Rethinking Residence Halls to Meet our Students’ Evolving Needs

Imagine you’re a high school senior in the mid-90s. You step into the guidance office, grab paper applications for your colleges of choice, and after neatly scripting by hand the details of your academic achievements, you stuff the envelopes and sticker them with added postage. Months later, a different envelope arrives at your home. Thick with forms and instructions, it bears the logo of your first-choice college.

Celebration ensues, and the following summer is spent in pursuit of dry erase boards, ice trays, and microwaveable meals small enough to be accommodated by an absurdly compact microfridge that you will rent from Student Housing. You learn your roommate’s name in a letter sent by the college, and it is not until move-in day that you meet this stranger. You both take in the dorm décor of off-white walls and teal-colored carpet. There are two beds, two desks, hardly enough space for one person let alone two, and the communal bathroom is down the hall. The room is drafty, the floor cold. But this is your new home for the indefinite future! You share a laugh with your roommate, the first of many in the years to come, and you both agree to make the best of this new space, however inhospitable it may be.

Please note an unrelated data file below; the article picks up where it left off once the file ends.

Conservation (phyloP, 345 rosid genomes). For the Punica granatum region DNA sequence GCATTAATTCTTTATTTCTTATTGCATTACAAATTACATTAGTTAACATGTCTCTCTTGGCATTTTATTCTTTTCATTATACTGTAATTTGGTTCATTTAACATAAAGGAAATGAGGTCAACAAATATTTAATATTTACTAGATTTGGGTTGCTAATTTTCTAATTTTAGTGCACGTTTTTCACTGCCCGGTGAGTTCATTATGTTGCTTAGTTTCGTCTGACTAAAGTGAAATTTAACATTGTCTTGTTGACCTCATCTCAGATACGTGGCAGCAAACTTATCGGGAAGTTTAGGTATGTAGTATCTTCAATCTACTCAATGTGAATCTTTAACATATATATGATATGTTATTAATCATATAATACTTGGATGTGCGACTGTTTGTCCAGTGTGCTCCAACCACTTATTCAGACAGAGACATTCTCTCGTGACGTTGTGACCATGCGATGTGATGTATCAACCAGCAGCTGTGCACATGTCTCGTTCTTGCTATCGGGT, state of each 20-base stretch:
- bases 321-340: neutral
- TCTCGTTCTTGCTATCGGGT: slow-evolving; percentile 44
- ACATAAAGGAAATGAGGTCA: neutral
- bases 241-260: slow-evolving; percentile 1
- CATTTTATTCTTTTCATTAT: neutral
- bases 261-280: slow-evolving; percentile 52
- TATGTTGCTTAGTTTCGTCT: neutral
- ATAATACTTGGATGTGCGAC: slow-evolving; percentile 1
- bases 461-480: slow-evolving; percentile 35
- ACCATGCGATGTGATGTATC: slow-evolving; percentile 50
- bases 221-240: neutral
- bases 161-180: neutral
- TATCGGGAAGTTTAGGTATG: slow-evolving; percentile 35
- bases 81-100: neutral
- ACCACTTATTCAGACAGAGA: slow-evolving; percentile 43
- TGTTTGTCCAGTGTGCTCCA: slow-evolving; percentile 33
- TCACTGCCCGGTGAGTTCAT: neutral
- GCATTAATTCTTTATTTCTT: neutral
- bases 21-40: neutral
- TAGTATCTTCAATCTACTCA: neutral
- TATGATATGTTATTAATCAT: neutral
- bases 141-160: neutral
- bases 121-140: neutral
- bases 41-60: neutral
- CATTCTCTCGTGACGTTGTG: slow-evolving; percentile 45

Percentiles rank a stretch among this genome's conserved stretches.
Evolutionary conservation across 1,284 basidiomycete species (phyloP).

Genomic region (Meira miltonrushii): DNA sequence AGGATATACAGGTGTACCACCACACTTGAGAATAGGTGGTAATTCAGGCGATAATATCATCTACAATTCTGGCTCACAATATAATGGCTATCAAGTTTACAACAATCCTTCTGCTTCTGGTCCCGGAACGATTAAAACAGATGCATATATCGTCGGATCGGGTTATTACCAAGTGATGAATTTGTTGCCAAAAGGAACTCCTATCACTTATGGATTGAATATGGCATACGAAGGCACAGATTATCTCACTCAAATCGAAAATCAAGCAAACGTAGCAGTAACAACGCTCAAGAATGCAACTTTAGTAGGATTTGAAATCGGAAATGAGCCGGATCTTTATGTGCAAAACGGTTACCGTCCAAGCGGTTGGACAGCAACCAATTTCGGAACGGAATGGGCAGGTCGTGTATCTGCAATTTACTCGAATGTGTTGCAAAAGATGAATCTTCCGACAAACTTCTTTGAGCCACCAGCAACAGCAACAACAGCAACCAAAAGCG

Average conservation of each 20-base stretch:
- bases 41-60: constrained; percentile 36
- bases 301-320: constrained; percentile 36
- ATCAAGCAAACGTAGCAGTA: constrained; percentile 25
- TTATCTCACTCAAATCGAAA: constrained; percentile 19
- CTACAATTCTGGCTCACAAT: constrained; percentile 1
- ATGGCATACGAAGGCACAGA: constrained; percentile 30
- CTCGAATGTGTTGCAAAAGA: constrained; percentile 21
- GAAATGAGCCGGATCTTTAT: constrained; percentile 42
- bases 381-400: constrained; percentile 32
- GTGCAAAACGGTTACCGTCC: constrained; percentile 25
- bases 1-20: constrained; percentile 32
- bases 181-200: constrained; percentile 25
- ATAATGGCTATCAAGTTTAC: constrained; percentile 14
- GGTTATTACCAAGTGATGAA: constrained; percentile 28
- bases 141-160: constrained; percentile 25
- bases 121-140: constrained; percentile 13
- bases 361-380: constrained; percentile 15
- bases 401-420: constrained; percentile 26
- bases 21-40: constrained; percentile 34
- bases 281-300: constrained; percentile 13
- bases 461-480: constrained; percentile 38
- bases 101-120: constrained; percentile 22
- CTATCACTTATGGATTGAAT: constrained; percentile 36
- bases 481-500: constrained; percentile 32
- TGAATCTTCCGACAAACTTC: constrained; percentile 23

Thankfully, we have come a long way since the mid-90s. The internet and the technologies it inspired have forever altered how students apply to college, how they interact with one another socially, how they learn and share knowledge, and how they go about their daily lives as they live on campus. It is understandable, then, that the impact of such changes has shaped what prospective and current students want and need as residents—and one of the many challenges we face is not simply keeping up with students’ evolving expectations but also developing strategies for anticipating them.

The following sections call attention to how one small liberal arts college in Maine, Bowdoin College, has managed in exemplary fashion to anticipate as well as satisfy students’ expectations as on-campus residents. The example of Bowdoin provides key lessons for all campuses striving to produce the best on-campus experiences possible. Most notable among these is the lesson that on-campus residents want a balance between community and privacy. Moreover, they want the conveniences of added amenities that emulate those they enjoy at home.